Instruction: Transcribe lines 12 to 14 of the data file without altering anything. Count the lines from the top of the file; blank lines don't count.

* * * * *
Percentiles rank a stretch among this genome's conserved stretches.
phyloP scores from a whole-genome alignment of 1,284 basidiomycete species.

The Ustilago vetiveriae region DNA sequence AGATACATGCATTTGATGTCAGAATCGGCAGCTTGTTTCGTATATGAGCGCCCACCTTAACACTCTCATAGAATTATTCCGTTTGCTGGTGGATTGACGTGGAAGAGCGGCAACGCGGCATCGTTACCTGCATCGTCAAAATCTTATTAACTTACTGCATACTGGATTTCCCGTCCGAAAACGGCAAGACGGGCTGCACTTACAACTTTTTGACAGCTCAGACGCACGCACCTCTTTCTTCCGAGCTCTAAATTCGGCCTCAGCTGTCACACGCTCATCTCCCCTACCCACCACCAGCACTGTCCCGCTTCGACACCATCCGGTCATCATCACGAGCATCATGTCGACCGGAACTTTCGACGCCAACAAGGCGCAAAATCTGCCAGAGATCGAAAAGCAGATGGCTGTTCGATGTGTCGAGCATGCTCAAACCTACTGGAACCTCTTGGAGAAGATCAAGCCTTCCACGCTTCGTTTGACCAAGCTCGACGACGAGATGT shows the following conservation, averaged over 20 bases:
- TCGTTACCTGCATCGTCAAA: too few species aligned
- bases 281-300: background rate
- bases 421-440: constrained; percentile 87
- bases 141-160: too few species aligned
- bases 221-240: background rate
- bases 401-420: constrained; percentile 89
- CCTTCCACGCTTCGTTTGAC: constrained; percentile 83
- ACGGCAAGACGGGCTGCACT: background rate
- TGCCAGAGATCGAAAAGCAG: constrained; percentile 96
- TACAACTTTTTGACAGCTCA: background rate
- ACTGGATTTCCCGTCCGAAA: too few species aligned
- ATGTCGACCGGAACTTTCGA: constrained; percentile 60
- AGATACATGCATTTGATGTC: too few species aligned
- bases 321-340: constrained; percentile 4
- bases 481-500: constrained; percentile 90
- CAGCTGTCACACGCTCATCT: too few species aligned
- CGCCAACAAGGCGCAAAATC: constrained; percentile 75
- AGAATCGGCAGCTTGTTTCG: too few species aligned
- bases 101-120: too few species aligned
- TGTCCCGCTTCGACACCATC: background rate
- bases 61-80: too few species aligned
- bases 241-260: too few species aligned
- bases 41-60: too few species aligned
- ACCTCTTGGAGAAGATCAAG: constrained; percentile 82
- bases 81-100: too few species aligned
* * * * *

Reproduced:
- TGCCAGAGATCGAAAAGCAG: constrained; percentile 96
- TACAACTTTTTGACAGCTCA: background rate
- ACTGGATTTCCCGTCCGAAA: too few species aligned